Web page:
Here are my stats - what next?

Hgr1969

Member
Jul 7, 2019
15
Dallas, Texas
Brand new to testing after discontinuing pool service. They had been using 3” chlorine pucks in my chlorinator. 12,800 gal gunite chlorine pool. Tested using Taylor K-2006. Tested 4 times over 2 days to verify numbers.

FC - 6.4
CC - 0
pH - 8.0 (took 2 drops acid challenge to get to 7.6)
TA - 120
CH - 520
CYA - 140 (used 1/2 tap water to verify)

How should I begin? Drain and replace some water to correct CYA first? If anyone can share what steps I should take I would be so thankful! I learn by application one step at a time rather than trying to absorb all the info at once via reading in pool school. 😩😊
 

mknauss

Mod Squad
TFP Expert
Bronze Supporter
May 3, 2014
27,153
Laughlin, NV
As you will be adding liquid chlorine every day to chlorinate, you want your CYA to be 50 ppm or so. So a 2/3rds drain is warranted. Be aware that draining entails risks. If you have shallow water table the pool shell can pop out of the ground. Plaster can crack if left dry and sun beating on it.

Doing the drain should also lower your CH some. That level could be from high CH fill water or the pool service may have been using cal hypo for their weekly 'nuke and run' treatments.
 

Hgr1969

Member
Jul 7, 2019
15
Dallas, Texas
As you will be adding liquid chlorine every day to chlorinate, you want your CYA to be 50 ppm or so. So a 2/3rds drain is warranted. Be aware that draining entails risks. If you have shallow water table the pool shell can pop out of the ground. Plaster can crack if left dry and sun beating on it.

Doing the drain should also lower your CH some. That level could be from high CH fill water or the pool service may have been using cal hypo for their weekly 'nuke and run' treatments.
Ugh. That’s what I was thinking based on my reading from this site. Nooooo..... lol. Alrighty, I guess I’ll get to doing that. Thank you for the reply!
 

Hgr1969

Member
Jul 7, 2019
15
Dallas, Texas
As you will be adding liquid chlorine every day to chlorinate, you want your CYA to be 50 ppm or so. So a 2/3rds drain is warranted. Be aware that draining entails risks. If you have shallow water table the pool shell can pop out of the ground. Plaster can crack if left dry and sun beating on it.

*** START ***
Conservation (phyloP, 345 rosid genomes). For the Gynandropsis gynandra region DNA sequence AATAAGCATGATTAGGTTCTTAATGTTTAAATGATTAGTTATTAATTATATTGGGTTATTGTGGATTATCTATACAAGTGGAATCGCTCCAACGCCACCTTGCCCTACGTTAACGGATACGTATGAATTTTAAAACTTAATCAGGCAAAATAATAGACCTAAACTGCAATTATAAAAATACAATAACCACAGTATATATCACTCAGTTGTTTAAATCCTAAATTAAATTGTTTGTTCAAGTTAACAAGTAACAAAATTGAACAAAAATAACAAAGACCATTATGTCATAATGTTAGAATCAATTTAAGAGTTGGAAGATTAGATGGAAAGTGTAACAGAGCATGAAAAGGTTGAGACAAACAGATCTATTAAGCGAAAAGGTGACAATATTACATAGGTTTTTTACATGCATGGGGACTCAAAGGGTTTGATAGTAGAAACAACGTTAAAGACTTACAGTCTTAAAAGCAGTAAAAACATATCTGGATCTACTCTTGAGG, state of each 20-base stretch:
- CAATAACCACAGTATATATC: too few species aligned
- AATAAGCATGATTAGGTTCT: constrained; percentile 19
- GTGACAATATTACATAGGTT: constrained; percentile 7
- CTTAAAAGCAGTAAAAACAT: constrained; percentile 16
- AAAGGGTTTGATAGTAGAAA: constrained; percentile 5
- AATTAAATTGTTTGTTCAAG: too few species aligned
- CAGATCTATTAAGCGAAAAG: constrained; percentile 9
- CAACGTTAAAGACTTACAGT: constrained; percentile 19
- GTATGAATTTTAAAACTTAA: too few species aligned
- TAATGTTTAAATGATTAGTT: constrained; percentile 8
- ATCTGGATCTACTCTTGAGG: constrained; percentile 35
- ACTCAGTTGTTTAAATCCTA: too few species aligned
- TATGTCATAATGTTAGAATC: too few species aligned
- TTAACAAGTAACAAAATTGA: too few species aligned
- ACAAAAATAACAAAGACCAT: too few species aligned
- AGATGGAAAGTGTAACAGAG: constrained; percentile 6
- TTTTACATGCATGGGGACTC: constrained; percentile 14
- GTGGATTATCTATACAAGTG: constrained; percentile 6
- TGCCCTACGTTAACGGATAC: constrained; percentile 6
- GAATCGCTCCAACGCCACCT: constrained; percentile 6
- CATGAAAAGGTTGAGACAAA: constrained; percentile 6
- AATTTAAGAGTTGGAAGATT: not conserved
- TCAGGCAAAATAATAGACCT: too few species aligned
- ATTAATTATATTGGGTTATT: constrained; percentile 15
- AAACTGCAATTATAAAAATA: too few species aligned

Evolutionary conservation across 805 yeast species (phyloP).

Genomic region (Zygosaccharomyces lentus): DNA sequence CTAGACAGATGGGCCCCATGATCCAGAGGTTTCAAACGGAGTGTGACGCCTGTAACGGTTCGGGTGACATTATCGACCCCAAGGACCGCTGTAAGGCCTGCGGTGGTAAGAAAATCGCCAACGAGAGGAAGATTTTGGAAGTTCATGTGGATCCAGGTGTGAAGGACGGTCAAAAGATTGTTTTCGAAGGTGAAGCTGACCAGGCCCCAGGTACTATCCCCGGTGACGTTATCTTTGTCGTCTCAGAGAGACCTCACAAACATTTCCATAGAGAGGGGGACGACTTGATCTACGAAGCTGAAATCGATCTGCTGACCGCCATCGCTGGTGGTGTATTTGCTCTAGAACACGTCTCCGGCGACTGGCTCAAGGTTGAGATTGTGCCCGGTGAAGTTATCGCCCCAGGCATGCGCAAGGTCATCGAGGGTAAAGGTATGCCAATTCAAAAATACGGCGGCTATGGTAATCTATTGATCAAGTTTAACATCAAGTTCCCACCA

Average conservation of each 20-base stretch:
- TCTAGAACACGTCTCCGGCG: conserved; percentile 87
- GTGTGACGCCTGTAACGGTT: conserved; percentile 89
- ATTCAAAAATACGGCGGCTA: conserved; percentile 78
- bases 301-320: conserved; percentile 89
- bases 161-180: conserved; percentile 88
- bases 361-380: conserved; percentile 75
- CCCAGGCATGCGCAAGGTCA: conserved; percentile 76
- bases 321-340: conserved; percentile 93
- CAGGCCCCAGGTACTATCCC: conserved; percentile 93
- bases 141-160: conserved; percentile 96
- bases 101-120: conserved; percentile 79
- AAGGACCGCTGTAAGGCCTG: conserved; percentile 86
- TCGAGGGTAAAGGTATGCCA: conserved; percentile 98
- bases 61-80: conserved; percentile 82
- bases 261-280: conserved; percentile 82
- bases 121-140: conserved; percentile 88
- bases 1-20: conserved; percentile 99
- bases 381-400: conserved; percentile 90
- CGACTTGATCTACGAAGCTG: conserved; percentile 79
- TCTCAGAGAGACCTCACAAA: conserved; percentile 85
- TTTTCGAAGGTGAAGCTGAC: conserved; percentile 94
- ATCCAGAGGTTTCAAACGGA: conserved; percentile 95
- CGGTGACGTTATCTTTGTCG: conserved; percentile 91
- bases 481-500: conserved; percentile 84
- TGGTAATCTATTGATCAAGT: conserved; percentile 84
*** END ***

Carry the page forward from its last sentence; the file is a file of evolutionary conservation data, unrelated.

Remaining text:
Doing the drain should also lower your CH some. That level could be from high CH fill water or the pool service may have been using cal hypo for their weekly 'nuke and run' treatments.
Do you think it’ll be ok until this weekend when I’ll have time to monitor the draining and refilling?
 

Grnctrtl

Active member
Sep 6, 2018
27
Haslet/Rhome, Texas
Hgr1969,

I was in the same boat as you last year when I bought my house in September (My Cya was 200+). I did a water exchange as suggested by someone here to get my CYA under 100 so we could swim for the last bit of the season and then over the course of the winter did a few more of those exchanges and got my CYA under control. I’m still learning, and making mistakes, but this forum is the best place to start.
 

Hgr1969

Member
Jul 7, 2019
15
Dallas, Texas
Hgr1969,

I was in the same boat as you last year when I bought my house in September (My Cya was 200+). I did a water exchange as suggested by mknauss to get my CYA under 100 so we could swim for the last bit of the season and then over the course of the winter did a few more of those exchanges and got my CYA under control. I’m still learning, and making mistakes, but this forum is the best place to start.
Good to know I’m not alone! It’s scary because once when I tried to do it myself years ago, I got bad black spot algae which was horrible and expensive to correct. That stuff is the devil! I’m afraid of messing up and getting that again.
 

mknauss

Mod Squad
TFP Expert
Bronze Supporter
May 3, 2014
27,153
Laughlin, NV
Do you think it’ll be ok until this weekend when I’ll have time to monitor the draining and refilling?
If you believe your conditions are OK for a quick drain and refill, then yes, you can do it in a weekend. You can rent a gas powered pump from Home Depot or Lowes and it should take less than 4 hours to drain what you need to. Be sure to understand where that water will go, do you need permits, and do you have the hoses to get it to where it must go. Then immediately start filling. Keep the plaster wet by hosing it or using a sprinkler.
 

Hgr1969

Member
Jul 7, 2019
15
Dallas, Texas
If you believe your conditions are OK for a quick drain and refill, then yes, you can do it in a weekend. You can rent a gas powered pump from Home Depot or Lowes and it should take less than 4 hours to drain what you need to. Be sure to understand where that water will go, do you need permits, and do you have the hoses to get it to where it must go. Then immediately start filling. Keep the plaster wet by hosing it or using a sprinkler.
Thanks again!